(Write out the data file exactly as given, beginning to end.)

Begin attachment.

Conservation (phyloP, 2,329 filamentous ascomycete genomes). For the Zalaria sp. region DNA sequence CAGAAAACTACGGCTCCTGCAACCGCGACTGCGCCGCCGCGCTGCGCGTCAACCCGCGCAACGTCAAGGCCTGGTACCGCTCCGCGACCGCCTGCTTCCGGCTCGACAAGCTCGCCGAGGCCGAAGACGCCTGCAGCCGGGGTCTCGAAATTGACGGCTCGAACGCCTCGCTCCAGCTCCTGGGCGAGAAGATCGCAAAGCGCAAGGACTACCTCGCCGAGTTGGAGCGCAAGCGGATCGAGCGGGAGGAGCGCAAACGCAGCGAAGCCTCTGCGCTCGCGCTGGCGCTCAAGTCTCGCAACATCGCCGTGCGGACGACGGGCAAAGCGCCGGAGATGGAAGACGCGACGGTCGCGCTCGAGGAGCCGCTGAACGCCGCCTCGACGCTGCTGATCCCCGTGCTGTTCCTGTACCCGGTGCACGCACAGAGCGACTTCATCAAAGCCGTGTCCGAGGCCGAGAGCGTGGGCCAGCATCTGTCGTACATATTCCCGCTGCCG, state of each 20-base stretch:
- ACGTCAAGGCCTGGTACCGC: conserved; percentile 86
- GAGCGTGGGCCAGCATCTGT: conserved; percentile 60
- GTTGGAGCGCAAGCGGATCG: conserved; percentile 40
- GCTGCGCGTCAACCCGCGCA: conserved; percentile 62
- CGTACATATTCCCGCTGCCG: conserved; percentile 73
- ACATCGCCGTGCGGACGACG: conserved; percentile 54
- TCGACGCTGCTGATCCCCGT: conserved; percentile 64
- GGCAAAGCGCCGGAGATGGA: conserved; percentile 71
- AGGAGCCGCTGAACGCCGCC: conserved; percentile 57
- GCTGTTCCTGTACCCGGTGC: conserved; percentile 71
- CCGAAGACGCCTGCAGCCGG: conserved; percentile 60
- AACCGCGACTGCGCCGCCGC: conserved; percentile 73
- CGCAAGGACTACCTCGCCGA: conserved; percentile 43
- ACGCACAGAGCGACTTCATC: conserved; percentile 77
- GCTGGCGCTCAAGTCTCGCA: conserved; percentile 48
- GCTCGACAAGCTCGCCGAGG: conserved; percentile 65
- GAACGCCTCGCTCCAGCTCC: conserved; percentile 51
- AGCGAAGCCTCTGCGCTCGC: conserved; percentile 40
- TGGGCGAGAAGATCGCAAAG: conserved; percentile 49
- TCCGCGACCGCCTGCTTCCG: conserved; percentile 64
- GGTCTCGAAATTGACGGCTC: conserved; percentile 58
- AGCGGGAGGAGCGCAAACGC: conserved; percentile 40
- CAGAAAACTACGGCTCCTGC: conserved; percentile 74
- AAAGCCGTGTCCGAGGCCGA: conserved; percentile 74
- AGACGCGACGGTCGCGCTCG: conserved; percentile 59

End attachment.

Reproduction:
Conservation (phyloP, 2,329 filamentous ascomycete genomes). For the Zalaria sp. region DNA sequence CAGAAAACTACGGCTCCTGCAACCGCGACTGCGCCGCCGCGCTGCGCGTCAACCCGCGCAACGTCAAGGCCTGGTACCGCTCCGCGACCGCCTGCTTCCGGCTCGACAAGCTCGCCGAGGCCGAAGACGCCTGCAGCCGGGGTCTCGAAATTGACGGCTCGAACGCCTCGCTCCAGCTCCTGGGCGAGAAGATCGCAAAGCGCAAGGACTACCTCGCCGAGTTGGAGCGCAAGCGGATCGAGCGGGAGGAGCGCAAACGCAGCGAAGCCTCTGCGCTCGCGCTGGCGCTCAAGTCTCGCAACATCGCCGTGCGGACGACGGGCAAAGCGCCGGAGATGGAAGACGCGACGGTCGCGCTCGAGGAGCCGCTGAACGCCGCCTCGACGCTGCTGATCCCCGTGCTGTTCCTGTACCCGGTGCACGCACAGAGCGACTTCATCAAAGCCGTGTCCGAGGCCGAGAGCGTGGGCCAGCATCTGTCGTACATATTCCCGCTGCCG, state of each 20-base stretch:
- ACGTCAAGGCCTGGTACCGC: conserved; percentile 86
- GAGCGTGGGCCAGCATCTGT: conserved; percentile 60
- GTTGGAGCGCAAGCGGATCG: conserved; percentile 40
- GCTGCGCGTCAACCCGCGCA: conserved; percentile 62
- CGTACATATTCCCGCTGCCG: conserved; percentile 73
- ACATCGCCGTGCGGACGACG: conserved; percentile 54
- TCGACGCTGCTGATCCCCGT: conserved; percentile 64
- GGCAAAGCGCCGGAGATGGA: conserved; percentile 71
- AGGAGCCGCTGAACGCCGCC: conserved; percentile 57
- GCTGTTCCTGTACCCGGTGC: conserved; percentile 71
- CCGAAGACGCCTGCAGCCGG: conserved; percentile 60
- AACCGCGACTGCGCCGCCGC: conserved; percentile 73
- CGCAAGGACTACCTCGCCGA: conserved; percentile 43
- ACGCACAGAGCGACTTCATC: conserved; percentile 77
- GCTGGCGCTCAAGTCTCGCA: conserved; percentile 48
- GCTCGACAAGCTCGCCGAGG: conserved; percentile 65
- GAACGCCTCGCTCCAGCTCC: conserved; percentile 51
- AGCGAAGCCTCTGCGCTCGC: conserved; percentile 40
- TGGGCGAGAAGATCGCAAAG: conserved; percentile 49
- TCCGCGACCGCCTGCTTCCG: conserved; percentile 64
- GGTCTCGAAATTGACGGCTC: conserved; percentile 58
- AGCGGGAGGAGCGCAAACGC: conserved; percentile 40
- CAGAAAACTACGGCTCCTGC: conserved; percentile 74
- AAAGCCGTGTCCGAGGCCGA: conserved; percentile 74
- AGACGCGACGGTCGCGCTCG: conserved; percentile 59